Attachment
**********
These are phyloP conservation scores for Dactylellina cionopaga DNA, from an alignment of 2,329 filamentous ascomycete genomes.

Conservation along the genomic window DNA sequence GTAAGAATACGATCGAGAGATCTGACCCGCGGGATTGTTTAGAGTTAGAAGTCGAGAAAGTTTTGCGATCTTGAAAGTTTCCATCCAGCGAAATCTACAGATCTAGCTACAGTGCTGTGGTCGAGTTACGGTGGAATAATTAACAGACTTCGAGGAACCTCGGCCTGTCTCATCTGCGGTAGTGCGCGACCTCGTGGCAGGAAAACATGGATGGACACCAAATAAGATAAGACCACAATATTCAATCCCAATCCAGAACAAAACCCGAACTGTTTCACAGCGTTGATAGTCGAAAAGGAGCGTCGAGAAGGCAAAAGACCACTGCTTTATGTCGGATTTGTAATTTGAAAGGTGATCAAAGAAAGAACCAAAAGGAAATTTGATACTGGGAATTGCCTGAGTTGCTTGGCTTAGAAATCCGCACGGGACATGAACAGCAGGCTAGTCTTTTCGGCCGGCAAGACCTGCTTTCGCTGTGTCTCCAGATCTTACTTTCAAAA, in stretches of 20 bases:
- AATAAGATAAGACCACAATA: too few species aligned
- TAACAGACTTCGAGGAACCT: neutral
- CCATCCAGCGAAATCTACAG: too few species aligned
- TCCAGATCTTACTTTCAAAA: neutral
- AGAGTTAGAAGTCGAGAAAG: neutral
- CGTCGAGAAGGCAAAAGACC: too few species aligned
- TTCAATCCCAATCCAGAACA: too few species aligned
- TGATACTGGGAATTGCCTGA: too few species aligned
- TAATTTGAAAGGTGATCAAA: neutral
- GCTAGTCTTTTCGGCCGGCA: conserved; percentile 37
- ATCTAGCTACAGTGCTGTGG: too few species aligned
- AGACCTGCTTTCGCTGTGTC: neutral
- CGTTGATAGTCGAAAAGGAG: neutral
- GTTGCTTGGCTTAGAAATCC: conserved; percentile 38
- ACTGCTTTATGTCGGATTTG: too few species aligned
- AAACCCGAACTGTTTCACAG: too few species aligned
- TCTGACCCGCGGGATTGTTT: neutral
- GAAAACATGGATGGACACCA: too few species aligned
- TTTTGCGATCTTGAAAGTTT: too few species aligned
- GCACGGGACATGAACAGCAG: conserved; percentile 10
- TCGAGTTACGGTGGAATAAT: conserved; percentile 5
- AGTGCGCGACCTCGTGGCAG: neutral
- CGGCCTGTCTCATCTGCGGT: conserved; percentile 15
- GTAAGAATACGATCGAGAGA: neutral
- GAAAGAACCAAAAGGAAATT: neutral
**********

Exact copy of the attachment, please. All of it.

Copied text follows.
These are phyloP conservation scores for Dactylellina cionopaga DNA, from an alignment of 2,329 filamentous ascomycete genomes.

Conservation along the genomic window DNA sequence GTAAGAATACGATCGAGAGATCTGACCCGCGGGATTGTTTAGAGTTAGAAGTCGAGAAAGTTTTGCGATCTTGAAAGTTTCCATCCAGCGAAATCTACAGATCTAGCTACAGTGCTGTGGTCGAGTTACGGTGGAATAATTAACAGACTTCGAGGAACCTCGGCCTGTCTCATCTGCGGTAGTGCGCGACCTCGTGGCAGGAAAACATGGATGGACACCAAATAAGATAAGACCACAATATTCAATCCCAATCCAGAACAAAACCCGAACTGTTTCACAGCGTTGATAGTCGAAAAGGAGCGTCGAGAAGGCAAAAGACCACTGCTTTATGTCGGATTTGTAATTTGAAAGGTGATCAAAGAAAGAACCAAAAGGAAATTTGATACTGGGAATTGCCTGAGTTGCTTGGCTTAGAAATCCGCACGGGACATGAACAGCAGGCTAGTCTTTTCGGCCGGCAAGACCTGCTTTCGCTGTGTCTCCAGATCTTACTTTCAAAA, in stretches of 20 bases:
- AATAAGATAAGACCACAATA: too few species aligned
- TAACAGACTTCGAGGAACCT: neutral
- CCATCCAGCGAAATCTACAG: too few species aligned
- TCCAGATCTTACTTTCAAAA: neutral
- AGAGTTAGAAGTCGAGAAAG: neutral
- CGTCGAGAAGGCAAAAGACC: too few species aligned
- TTCAATCCCAATCCAGAACA: too few species aligned
- TGATACTGGGAATTGCCTGA: too few species aligned
- TAATTTGAAAGGTGATCAAA: neutral
- GCTAGTCTTTTCGGCCGGCA: conserved; percentile 37
- ATCTAGCTACAGTGCTGTGG: too few species aligned
- AGACCTGCTTTCGCTGTGTC: neutral
- CGTTGATAGTCGAAAAGGAG: neutral
- GTTGCTTGGCTTAGAAATCC: conserved; percentile 38
- ACTGCTTTATGTCGGATTTG: too few species aligned
- AAACCCGAACTGTTTCACAG: too few species aligned
- TCTGACCCGCGGGATTGTTT: neutral
- GAAAACATGGATGGACACCA: too few species aligned
- TTTTGCGATCTTGAAAGTTT: too few species aligned
- GCACGGGACATGAACAGCAG: conserved; percentile 10
- TCGAGTTACGGTGGAATAAT: conserved; percentile 5
- AGTGCGCGACCTCGTGGCAG: neutral
- CGGCCTGTCTCATCTGCGGT: conserved; percentile 15
- GTAAGAATACGATCGAGAGA: neutral
- GAAAGAACCAAAAGGAAATT: neutral